Informal sector workers need cover, too

John Manzonga At the Workplace
It is common knowledge that the majority are now employed in the informal sector where they are their own bosses. That sector is contributing greatly to the sustenance of the country’s economy. However, no one seems to have ever thought how these workers would survive when they retire.

The majority of these workers are involved in vending activities, furniture manufacturing, brick moulding, steelwork, public transport and many others. If we pause to think how these workers earn a living we can realise that every day of their life is a hustle, it is a struggle, one can never know whether he or she will return home.

They are at high risk of stress related deaths, accidents, tuberculosis and many other diseases.
Take for example vending, a sector mainly occupied by women, many of them with babies moving from car to car selling wares such as fruits, vegetables, drinks and water.

They are at risk of being overrun by vehicles or worse still the babies on their backs might fall and be hit by passing vehicles.
The vendors in cities such as Harare are daily involved in running battles with metropolitan police and in some cases they are killed or permanently injured by vehicles while running.

Don’t they need social security schemes where if injured, killed or disabled they will be entitled to something, having contributed to the development of the country?

Commuter omnibus operators are involved in running battles with Harare municipal police and Zimbabwe Republic Police for picking and dropping passengers in town.

Many might see them as a menace but don’t forget that the majority of workers in formal economy depend on them for transport to and from work on a daily basis.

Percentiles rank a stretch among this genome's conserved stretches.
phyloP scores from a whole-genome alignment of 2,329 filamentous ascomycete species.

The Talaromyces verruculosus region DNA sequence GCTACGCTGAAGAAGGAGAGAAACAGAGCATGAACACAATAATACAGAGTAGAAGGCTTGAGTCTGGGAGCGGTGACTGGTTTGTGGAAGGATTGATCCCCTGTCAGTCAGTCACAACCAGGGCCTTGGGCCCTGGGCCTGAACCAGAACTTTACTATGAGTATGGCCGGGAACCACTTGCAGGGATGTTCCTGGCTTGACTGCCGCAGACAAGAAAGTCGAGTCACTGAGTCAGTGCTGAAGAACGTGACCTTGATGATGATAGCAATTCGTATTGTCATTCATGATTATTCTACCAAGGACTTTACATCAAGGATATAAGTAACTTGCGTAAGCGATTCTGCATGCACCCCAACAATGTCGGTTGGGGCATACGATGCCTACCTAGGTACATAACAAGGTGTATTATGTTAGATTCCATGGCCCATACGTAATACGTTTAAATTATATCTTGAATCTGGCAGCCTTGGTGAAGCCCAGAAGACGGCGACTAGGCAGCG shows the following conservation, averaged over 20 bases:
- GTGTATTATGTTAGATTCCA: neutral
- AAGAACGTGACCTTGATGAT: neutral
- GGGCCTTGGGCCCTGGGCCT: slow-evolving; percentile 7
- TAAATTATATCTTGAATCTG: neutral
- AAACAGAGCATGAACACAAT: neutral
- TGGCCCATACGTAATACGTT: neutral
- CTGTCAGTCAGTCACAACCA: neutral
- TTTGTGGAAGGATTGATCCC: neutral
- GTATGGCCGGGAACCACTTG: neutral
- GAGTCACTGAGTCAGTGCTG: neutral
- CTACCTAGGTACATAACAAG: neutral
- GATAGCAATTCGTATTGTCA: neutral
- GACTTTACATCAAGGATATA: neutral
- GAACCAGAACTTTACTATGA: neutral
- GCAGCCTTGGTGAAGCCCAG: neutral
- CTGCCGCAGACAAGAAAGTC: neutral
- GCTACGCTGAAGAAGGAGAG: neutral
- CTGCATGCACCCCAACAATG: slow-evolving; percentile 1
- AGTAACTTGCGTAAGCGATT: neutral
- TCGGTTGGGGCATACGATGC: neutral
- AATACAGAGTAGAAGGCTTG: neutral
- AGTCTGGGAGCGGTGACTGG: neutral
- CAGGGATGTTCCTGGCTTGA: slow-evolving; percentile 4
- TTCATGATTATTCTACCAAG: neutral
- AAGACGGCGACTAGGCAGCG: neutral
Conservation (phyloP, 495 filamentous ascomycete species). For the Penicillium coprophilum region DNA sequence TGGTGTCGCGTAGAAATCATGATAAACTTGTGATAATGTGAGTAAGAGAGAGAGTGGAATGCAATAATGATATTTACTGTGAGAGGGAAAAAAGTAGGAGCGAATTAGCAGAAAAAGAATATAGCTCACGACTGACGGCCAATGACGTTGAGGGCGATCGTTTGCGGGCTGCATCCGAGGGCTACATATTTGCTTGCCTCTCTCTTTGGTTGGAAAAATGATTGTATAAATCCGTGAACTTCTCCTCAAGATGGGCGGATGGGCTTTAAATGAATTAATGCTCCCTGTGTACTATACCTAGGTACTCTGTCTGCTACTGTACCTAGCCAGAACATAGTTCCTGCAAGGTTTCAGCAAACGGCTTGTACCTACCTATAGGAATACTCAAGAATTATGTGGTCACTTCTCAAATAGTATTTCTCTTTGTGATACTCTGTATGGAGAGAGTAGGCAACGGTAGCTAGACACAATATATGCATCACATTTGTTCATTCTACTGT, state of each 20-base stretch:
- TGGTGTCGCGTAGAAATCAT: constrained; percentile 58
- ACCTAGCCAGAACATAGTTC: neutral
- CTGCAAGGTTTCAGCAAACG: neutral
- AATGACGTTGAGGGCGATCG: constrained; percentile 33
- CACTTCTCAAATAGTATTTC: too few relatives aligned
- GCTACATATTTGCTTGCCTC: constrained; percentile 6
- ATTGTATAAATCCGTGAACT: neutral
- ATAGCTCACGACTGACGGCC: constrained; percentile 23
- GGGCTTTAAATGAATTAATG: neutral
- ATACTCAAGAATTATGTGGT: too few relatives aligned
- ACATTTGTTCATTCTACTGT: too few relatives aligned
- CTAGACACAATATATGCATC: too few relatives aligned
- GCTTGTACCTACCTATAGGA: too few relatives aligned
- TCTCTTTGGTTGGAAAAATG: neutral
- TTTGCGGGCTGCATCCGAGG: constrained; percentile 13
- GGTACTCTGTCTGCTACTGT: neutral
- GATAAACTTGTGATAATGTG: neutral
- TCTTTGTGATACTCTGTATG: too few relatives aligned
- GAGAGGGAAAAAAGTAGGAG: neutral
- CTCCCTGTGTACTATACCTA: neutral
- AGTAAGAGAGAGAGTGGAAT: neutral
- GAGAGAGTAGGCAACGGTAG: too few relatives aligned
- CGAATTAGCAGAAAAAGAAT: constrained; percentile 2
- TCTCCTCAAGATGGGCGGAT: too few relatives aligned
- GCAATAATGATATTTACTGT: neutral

Isn’t that contributing to the national economy?
We all cannot own private vehicles, and drive at the same time, surely?

Furniture manufacturers especially at Glen View sites in Harare are at risk of infections as they day in day out inhale hazardous dust and fumes yet they produce all the furniture in our houses. Government and other stakeholders should find a way to handle social security schemes for informal workers.

We can take a leaf from other African countries such as Ghana, Nigeria and Mauritius where such workers are able to group themselves and are covered by social security schemes.

Social protection is one issue that is so critical at the workplace but it seems many employers are not taking it seriously.
In Zimbabwe, the National Social Security Authority (NSSA) is mandated with the responsibility of ensuring all employers and employees contribute towards the scheme. However, the scheme seems to have many loopholes and people don’t seem to trust the authority.

Recent revelations in Parliament that the authority splashed US$23,7 million on employees as loans with eight top managers accounting for more than US$1,7 million paying an interest rate of a mere 3 percent per annum for top managers and 5 percent for other workers when the market rate stands at 7 percent, made sad reading.

NSSA seems to be putting more emphasis on improving top management’s welfare while pension benefits to old and retired workers remain low.
The money is classified under personal, vehicle, educational, long service and housing loans. Ninety percent of employees have been issued with housing loans.

Last week, legislators expressed concern and advised NSSA to consider contributors’ interests ahead of employees at the pension scheme.
Banks are charging 16 percent interest per annum on loans while the authority is charging 6,5 percent interest. The authority is not investing the contributed money in people’s best interest so that when they retire, the pension will be reasonable.

NSSA was set up primarily to look after the welfare of pensioners.
Pensioners are getting a paltry US$50 per month; so why are NSSA employees getting subsidised loan interests when pensioners are suffering?
The widows and orphans are getting US$30 per month.

This is a picture which many of us never pause to digest as we worry about our own immediate concerns.

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